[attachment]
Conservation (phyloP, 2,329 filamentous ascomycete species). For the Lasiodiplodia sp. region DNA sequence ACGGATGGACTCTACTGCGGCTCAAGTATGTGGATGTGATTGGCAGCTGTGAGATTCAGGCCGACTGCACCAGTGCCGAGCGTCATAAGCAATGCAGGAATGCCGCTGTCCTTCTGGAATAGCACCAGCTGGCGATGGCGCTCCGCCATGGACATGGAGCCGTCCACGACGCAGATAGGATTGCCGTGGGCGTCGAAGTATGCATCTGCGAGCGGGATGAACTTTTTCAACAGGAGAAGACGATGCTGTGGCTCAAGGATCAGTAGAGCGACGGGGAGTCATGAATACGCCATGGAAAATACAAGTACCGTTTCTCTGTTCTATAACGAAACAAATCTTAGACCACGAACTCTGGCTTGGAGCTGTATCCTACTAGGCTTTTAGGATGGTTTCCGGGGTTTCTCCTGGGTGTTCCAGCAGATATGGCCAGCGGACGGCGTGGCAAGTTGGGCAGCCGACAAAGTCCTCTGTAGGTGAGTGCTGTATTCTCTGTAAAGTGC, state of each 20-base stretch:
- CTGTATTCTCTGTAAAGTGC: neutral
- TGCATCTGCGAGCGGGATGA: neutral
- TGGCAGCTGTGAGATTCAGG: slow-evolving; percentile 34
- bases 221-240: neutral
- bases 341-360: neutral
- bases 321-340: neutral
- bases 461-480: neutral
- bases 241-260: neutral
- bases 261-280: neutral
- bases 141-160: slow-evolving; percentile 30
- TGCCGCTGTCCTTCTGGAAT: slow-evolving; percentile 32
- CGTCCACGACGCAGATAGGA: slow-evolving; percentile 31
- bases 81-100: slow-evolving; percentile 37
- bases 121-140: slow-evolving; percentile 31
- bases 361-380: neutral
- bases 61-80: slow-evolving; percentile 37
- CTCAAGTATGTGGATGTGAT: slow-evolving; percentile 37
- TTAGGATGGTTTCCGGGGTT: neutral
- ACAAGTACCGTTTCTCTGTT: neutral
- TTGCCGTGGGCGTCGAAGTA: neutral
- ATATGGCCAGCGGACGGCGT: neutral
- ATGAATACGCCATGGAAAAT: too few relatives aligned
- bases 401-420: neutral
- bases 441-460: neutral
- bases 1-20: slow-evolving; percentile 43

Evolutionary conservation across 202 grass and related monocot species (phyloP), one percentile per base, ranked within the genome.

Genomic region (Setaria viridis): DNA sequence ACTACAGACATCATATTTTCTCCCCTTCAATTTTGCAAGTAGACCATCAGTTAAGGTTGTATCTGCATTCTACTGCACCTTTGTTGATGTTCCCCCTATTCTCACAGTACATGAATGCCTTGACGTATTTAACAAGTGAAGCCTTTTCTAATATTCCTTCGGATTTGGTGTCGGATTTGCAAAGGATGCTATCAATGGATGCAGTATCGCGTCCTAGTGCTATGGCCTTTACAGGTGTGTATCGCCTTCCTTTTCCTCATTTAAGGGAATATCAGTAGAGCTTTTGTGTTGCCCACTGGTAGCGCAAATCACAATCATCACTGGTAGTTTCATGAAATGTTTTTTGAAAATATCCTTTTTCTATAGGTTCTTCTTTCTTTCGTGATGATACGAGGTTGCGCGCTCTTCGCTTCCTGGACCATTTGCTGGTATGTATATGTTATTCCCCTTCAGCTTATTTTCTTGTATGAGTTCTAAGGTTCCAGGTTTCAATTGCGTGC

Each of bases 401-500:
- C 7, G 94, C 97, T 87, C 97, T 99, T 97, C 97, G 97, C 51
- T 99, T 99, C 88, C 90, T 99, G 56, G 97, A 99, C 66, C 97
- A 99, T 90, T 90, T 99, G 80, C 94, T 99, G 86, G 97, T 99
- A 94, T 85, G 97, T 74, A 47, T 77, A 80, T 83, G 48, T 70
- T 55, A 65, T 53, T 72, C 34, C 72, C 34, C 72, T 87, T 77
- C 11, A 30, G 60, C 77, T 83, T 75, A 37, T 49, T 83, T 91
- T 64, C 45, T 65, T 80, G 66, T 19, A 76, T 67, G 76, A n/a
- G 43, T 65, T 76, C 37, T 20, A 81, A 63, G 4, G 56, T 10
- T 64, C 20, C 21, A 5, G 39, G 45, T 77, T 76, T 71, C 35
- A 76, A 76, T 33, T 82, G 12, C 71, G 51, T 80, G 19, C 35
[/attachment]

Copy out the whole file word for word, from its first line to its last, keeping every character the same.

Conservation (phyloP, 2,329 filamentous ascomycete species). For the Lasiodiplodia sp. region DNA sequence ACGGATGGACTCTACTGCGGCTCAAGTATGTGGATGTGATTGGCAGCTGTGAGATTCAGGCCGACTGCACCAGTGCCGAGCGTCATAAGCAATGCAGGAATGCCGCTGTCCTTCTGGAATAGCACCAGCTGGCGATGGCGCTCCGCCATGGACATGGAGCCGTCCACGACGCAGATAGGATTGCCGTGGGCGTCGAAGTATGCATCTGCGAGCGGGATGAACTTTTTCAACAGGAGAAGACGATGCTGTGGCTCAAGGATCAGTAGAGCGACGGGGAGTCATGAATACGCCATGGAAAATACAAGTACCGTTTCTCTGTTCTATAACGAAACAAATCTTAGACCACGAACTCTGGCTTGGAGCTGTATCCTACTAGGCTTTTAGGATGGTTTCCGGGGTTTCTCCTGGGTGTTCCAGCAGATATGGCCAGCGGACGGCGTGGCAAGTTGGGCAGCCGACAAAGTCCTCTGTAGGTGAGTGCTGTATTCTCTGTAAAGTGC, state of each 20-base stretch:
- CTGTATTCTCTGTAAAGTGC: neutral
- TGCATCTGCGAGCGGGATGA: neutral
- TGGCAGCTGTGAGATTCAGG: slow-evolving; percentile 34
- bases 221-240: neutral
- bases 341-360: neutral
- bases 321-340: neutral
- bases 461-480: neutral
- bases 241-260: neutral
- bases 261-280: neutral
- bases 141-160: slow-evolving; percentile 30
- TGCCGCTGTCCTTCTGGAAT: slow-evolving; percentile 32
- CGTCCACGACGCAGATAGGA: slow-evolving; percentile 31
- bases 81-100: slow-evolving; percentile 37
- bases 121-140: slow-evolving; percentile 31
- bases 361-380: neutral
- bases 61-80: slow-evolving; percentile 37
- CTCAAGTATGTGGATGTGAT: slow-evolving; percentile 37
- TTAGGATGGTTTCCGGGGTT: neutral
- ACAAGTACCGTTTCTCTGTT: neutral
- TTGCCGTGGGCGTCGAAGTA: neutral
- ATATGGCCAGCGGACGGCGT: neutral
- ATGAATACGCCATGGAAAAT: too few relatives aligned
- bases 401-420: neutral
- bases 441-460: neutral
- bases 1-20: slow-evolving; percentile 43

Evolutionary conservation across 202 grass and related monocot species (phyloP), one percentile per base, ranked within the genome.

Genomic region (Setaria viridis): DNA sequence ACTACAGACATCATATTTTCTCCCCTTCAATTTTGCAAGTAGACCATCAGTTAAGGTTGTATCTGCATTCTACTGCACCTTTGTTGATGTTCCCCCTATTCTCACAGTACATGAATGCCTTGACGTATTTAACAAGTGAAGCCTTTTCTAATATTCCTTCGGATTTGGTGTCGGATTTGCAAAGGATGCTATCAATGGATGCAGTATCGCGTCCTAGTGCTATGGCCTTTACAGGTGTGTATCGCCTTCCTTTTCCTCATTTAAGGGAATATCAGTAGAGCTTTTGTGTTGCCCACTGGTAGCGCAAATCACAATCATCACTGGTAGTTTCATGAAATGTTTTTTGAAAATATCCTTTTTCTATAGGTTCTTCTTTCTTTCGTGATGATACGAGGTTGCGCGCTCTTCGCTTCCTGGACCATTTGCTGGTATGTATATGTTATTCCCCTTCAGCTTATTTTCTTGTATGAGTTCTAAGGTTCCAGGTTTCAATTGCGTGC

Each of bases 401-500:
- C 7, G 94, C 97, T 87, C 97, T 99, T 97, C 97, G 97, C 51
- T 99, T 99, C 88, C 90, T 99, G 56, G 97, A 99, C 66, C 97
- A 99, T 90, T 90, T 99, G 80, C 94, T 99, G 86, G 97, T 99
- A 94, T 85, G 97, T 74, A 47, T 77, A 80, T 83, G 48, T 70
- T 55, A 65, T 53, T 72, C 34, C 72, C 34, C 72, T 87, T 77
- C 11, A 30, G 60, C 77, T 83, T 75, A 37, T 49, T 83, T 91
- T 64, C 45, T 65, T 80, G 66, T 19, A 76, T 67, G 76, A n/a
- G 43, T 65, T 76, C 37, T 20, A 81, A 63, G 4, G 56, T 10
- T 64, C 20, C 21, A 5, G 39, G 45, T 77, T 76, T 71, C 35
- A 76, A 76, T 33, T 82, G 12, C 71, G 51, T 80, G 19, C 35